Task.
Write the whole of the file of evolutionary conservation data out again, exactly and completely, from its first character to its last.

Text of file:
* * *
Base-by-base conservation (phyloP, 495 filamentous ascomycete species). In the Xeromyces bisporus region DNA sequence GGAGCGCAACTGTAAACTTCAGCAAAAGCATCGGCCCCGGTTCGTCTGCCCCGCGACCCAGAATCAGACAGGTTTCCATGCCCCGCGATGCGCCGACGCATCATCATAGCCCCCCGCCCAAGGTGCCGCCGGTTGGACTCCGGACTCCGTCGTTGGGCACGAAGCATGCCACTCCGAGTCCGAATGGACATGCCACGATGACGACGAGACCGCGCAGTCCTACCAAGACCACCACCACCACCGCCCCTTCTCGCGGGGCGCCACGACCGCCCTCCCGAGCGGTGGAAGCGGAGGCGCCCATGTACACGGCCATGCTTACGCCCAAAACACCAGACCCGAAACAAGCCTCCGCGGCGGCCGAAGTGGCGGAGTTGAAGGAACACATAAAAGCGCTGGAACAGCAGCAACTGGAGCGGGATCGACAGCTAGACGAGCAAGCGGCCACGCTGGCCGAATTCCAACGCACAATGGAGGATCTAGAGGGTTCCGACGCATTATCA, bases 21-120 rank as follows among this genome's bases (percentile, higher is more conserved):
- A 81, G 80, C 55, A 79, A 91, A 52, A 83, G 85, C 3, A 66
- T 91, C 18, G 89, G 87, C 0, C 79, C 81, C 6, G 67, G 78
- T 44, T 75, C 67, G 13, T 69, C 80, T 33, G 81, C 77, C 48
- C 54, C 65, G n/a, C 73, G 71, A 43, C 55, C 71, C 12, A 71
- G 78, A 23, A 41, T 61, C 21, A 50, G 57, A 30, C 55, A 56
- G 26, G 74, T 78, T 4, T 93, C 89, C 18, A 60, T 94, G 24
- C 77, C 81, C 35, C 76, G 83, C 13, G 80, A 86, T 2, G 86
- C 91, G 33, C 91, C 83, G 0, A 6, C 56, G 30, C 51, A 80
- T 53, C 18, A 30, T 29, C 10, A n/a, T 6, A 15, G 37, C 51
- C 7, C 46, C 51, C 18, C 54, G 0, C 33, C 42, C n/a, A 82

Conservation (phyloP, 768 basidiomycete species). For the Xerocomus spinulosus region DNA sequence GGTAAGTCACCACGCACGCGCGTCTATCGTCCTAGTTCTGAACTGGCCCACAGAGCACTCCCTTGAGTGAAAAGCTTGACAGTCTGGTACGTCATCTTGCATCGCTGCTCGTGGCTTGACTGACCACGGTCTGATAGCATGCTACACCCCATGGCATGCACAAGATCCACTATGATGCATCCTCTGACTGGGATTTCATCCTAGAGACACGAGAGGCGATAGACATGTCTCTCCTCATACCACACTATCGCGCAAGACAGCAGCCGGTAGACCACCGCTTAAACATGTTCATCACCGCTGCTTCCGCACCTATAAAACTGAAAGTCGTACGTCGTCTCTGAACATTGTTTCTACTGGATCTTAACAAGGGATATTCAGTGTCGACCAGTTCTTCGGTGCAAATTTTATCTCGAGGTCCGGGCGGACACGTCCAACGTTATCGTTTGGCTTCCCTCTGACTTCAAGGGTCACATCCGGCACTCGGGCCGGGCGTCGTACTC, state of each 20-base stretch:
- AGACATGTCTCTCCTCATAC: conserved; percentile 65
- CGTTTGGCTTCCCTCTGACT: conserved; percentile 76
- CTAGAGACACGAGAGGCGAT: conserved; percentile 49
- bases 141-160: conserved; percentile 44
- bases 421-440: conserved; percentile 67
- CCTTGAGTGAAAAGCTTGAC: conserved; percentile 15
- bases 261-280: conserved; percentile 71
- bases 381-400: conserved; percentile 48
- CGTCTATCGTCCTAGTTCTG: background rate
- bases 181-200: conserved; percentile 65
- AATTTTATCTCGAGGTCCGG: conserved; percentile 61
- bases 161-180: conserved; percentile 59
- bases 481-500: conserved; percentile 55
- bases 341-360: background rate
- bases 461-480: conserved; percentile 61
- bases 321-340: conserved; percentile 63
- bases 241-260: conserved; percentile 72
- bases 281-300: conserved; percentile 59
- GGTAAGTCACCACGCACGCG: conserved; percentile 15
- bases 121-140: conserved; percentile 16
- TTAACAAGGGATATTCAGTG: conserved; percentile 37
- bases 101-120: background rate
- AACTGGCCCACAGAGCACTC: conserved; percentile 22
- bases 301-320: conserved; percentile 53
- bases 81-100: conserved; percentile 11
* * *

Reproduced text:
Base-by-base conservation (phyloP, 495 filamentous ascomycete species). In the Xeromyces bisporus region DNA sequence GGAGCGCAACTGTAAACTTCAGCAAAAGCATCGGCCCCGGTTCGTCTGCCCCGCGACCCAGAATCAGACAGGTTTCCATGCCCCGCGATGCGCCGACGCATCATCATAGCCCCCCGCCCAAGGTGCCGCCGGTTGGACTCCGGACTCCGTCGTTGGGCACGAAGCATGCCACTCCGAGTCCGAATGGACATGCCACGATGACGACGAGACCGCGCAGTCCTACCAAGACCACCACCACCACCGCCCCTTCTCGCGGGGCGCCACGACCGCCCTCCCGAGCGGTGGAAGCGGAGGCGCCCATGTACACGGCCATGCTTACGCCCAAAACACCAGACCCGAAACAAGCCTCCGCGGCGGCCGAAGTGGCGGAGTTGAAGGAACACATAAAAGCGCTGGAACAGCAGCAACTGGAGCGGGATCGACAGCTAGACGAGCAAGCGGCCACGCTGGCCGAATTCCAACGCACAATGGAGGATCTAGAGGGTTCCGACGCATTATCA, bases 21-120 rank as follows among this genome's bases (percentile, higher is more conserved):
- A 81, G 80, C 55, A 79, A 91, A 52, A 83, G 85, C 3, A 66
- T 91, C 18, G 89, G 87, C 0, C 79, C 81, C 6, G 67, G 78
- T 44, T 75, C 67, G 13, T 69, C 80, T 33, G 81, C 77, C 48
- C 54, C 65, G n/a, C 73, G 71, A 43, C 55, C 71, C 12, A 71
- G 78, A 23, A 41, T 61, C 21, A 50, G 57, A 30, C 55, A 56
- G 26, G 74, T 78, T 4, T 93, C 89, C 18, A 60, T 94, G 24
- C 77, C 81, C 35, C 76, G 83, C 13, G 80, A 86, T 2, G 86
- C 91, G 33, C 91, C 83, G 0, A 6, C 56, G 30, C 51, A 80
- T 53, C 18, A 30, T 29, C 10, A n/a, T 6, A 15, G 37, C 51
- C 7, C 46, C 51, C 18, C 54, G 0, C 33, C 42, C n/a, A 82

Conservation (phyloP, 768 basidiomycete species). For the Xerocomus spinulosus region DNA sequence GGTAAGTCACCACGCACGCGCGTCTATCGTCCTAGTTCTGAACTGGCCCACAGAGCACTCCCTTGAGTGAAAAGCTTGACAGTCTGGTACGTCATCTTGCATCGCTGCTCGTGGCTTGACTGACCACGGTCTGATAGCATGCTACACCCCATGGCATGCACAAGATCCACTATGATGCATCCTCTGACTGGGATTTCATCCTAGAGACACGAGAGGCGATAGACATGTCTCTCCTCATACCACACTATCGCGCAAGACAGCAGCCGGTAGACCACCGCTTAAACATGTTCATCACCGCTGCTTCCGCACCTATAAAACTGAAAGTCGTACGTCGTCTCTGAACATTGTTTCTACTGGATCTTAACAAGGGATATTCAGTGTCGACCAGTTCTTCGGTGCAAATTTTATCTCGAGGTCCGGGCGGACACGTCCAACGTTATCGTTTGGCTTCCCTCTGACTTCAAGGGTCACATCCGGCACTCGGGCCGGGCGTCGTACTC, state of each 20-base stretch:
- AGACATGTCTCTCCTCATAC: conserved; percentile 65
- CGTTTGGCTTCCCTCTGACT: conserved; percentile 76
- CTAGAGACACGAGAGGCGAT: conserved; percentile 49
- bases 141-160: conserved; percentile 44
- bases 421-440: conserved; percentile 67
- CCTTGAGTGAAAAGCTTGAC: conserved; percentile 15
- bases 261-280: conserved; percentile 71
- bases 381-400: conserved; percentile 48
- CGTCTATCGTCCTAGTTCTG: background rate
- bases 181-200: conserved; percentile 65
- AATTTTATCTCGAGGTCCGG: conserved; percentile 61
- bases 161-180: conserved; percentile 59
- bases 481-500: conserved; percentile 55
- bases 341-360: background rate
- bases 461-480: conserved; percentile 61
- bases 321-340: conserved; percentile 63
- bases 241-260: conserved; percentile 72
- bases 281-300: conserved; percentile 59
- GGTAAGTCACCACGCACGCG: conserved; percentile 15
- bases 121-140: conserved; percentile 16
- TTAACAAGGGATATTCAGTG: conserved; percentile 37
- bases 101-120: background rate
- AACTGGCCCACAGAGCACTC: conserved; percentile 22
- bases 301-320: conserved; percentile 53
- bases 81-100: conserved; percentile 11